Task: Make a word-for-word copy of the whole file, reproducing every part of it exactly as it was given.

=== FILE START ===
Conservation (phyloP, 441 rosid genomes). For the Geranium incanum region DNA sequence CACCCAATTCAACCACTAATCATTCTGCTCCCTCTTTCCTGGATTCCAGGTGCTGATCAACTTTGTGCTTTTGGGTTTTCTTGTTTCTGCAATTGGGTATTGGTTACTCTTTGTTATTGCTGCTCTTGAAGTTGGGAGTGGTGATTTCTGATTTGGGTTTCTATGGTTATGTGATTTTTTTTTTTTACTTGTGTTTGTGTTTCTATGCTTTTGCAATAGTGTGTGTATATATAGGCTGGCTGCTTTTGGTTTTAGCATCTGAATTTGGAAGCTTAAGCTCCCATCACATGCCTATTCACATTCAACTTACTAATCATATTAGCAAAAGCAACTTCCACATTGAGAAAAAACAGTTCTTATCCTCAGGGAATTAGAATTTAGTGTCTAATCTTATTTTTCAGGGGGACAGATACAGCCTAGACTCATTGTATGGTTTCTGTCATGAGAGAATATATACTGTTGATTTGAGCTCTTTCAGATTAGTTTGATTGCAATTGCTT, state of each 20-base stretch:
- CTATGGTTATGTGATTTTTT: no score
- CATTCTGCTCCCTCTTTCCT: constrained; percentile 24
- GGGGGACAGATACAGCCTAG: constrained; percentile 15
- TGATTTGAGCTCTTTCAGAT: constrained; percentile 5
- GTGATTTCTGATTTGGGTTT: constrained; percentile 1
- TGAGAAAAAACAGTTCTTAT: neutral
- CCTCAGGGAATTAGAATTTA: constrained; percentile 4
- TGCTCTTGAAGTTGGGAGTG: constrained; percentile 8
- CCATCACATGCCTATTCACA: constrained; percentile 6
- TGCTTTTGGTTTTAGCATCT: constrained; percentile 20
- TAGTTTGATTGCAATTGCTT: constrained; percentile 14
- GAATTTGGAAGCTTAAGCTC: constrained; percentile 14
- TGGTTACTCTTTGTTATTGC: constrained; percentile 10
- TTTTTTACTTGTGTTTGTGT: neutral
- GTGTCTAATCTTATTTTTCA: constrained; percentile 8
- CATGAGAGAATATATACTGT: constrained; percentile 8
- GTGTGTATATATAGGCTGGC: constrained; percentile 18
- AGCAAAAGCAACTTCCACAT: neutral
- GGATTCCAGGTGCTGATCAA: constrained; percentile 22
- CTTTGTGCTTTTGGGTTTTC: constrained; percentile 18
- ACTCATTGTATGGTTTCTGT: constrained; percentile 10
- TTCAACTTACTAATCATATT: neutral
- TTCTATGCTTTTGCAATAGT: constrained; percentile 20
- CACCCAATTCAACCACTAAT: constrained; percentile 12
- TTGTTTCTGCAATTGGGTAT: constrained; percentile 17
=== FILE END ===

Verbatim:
Conservation (phyloP, 441 rosid genomes). For the Geranium incanum region DNA sequence CACCCAATTCAACCACTAATCATTCTGCTCCCTCTTTCCTGGATTCCAGGTGCTGATCAACTTTGTGCTTTTGGGTTTTCTTGTTTCTGCAATTGGGTATTGGTTACTCTTTGTTATTGCTGCTCTTGAAGTTGGGAGTGGTGATTTCTGATTTGGGTTTCTATGGTTATGTGATTTTTTTTTTTTACTTGTGTTTGTGTTTCTATGCTTTTGCAATAGTGTGTGTATATATAGGCTGGCTGCTTTTGGTTTTAGCATCTGAATTTGGAAGCTTAAGCTCCCATCACATGCCTATTCACATTCAACTTACTAATCATATTAGCAAAAGCAACTTCCACATTGAGAAAAAACAGTTCTTATCCTCAGGGAATTAGAATTTAGTGTCTAATCTTATTTTTCAGGGGGACAGATACAGCCTAGACTCATTGTATGGTTTCTGTCATGAGAGAATATATACTGTTGATTTGAGCTCTTTCAGATTAGTTTGATTGCAATTGCTT, state of each 20-base stretch:
- CTATGGTTATGTGATTTTTT: no score
- CATTCTGCTCCCTCTTTCCT: constrained; percentile 24
- GGGGGACAGATACAGCCTAG: constrained; percentile 15
- TGATTTGAGCTCTTTCAGAT: constrained; percentile 5
- GTGATTTCTGATTTGGGTTT: constrained; percentile 1
- TGAGAAAAAACAGTTCTTAT: neutral
- CCTCAGGGAATTAGAATTTA: constrained; percentile 4
- TGCTCTTGAAGTTGGGAGTG: constrained; percentile 8
- CCATCACATGCCTATTCACA: constrained; percentile 6
- TGCTTTTGGTTTTAGCATCT: constrained; percentile 20
- TAGTTTGATTGCAATTGCTT: constrained; percentile 14
- GAATTTGGAAGCTTAAGCTC: constrained; percentile 14
- TGGTTACTCTTTGTTATTGC: constrained; percentile 10
- TTTTTTACTTGTGTTTGTGT: neutral
- GTGTCTAATCTTATTTTTCA: constrained; percentile 8
- CATGAGAGAATATATACTGT: constrained; percentile 8
- GTGTGTATATATAGGCTGGC: constrained; percentile 18
- AGCAAAAGCAACTTCCACAT: neutral
- GGATTCCAGGTGCTGATCAA: constrained; percentile 22
- CTTTGTGCTTTTGGGTTTTC: constrained; percentile 18
- ACTCATTGTATGGTTTCTGT: constrained; percentile 10
- TTCAACTTACTAATCATATT: neutral
- TTCTATGCTTTTGCAATAGT: constrained; percentile 20
- CACCCAATTCAACCACTAAT: constrained; percentile 12
- TTGTTTCTGCAATTGGGTAT: constrained; percentile 17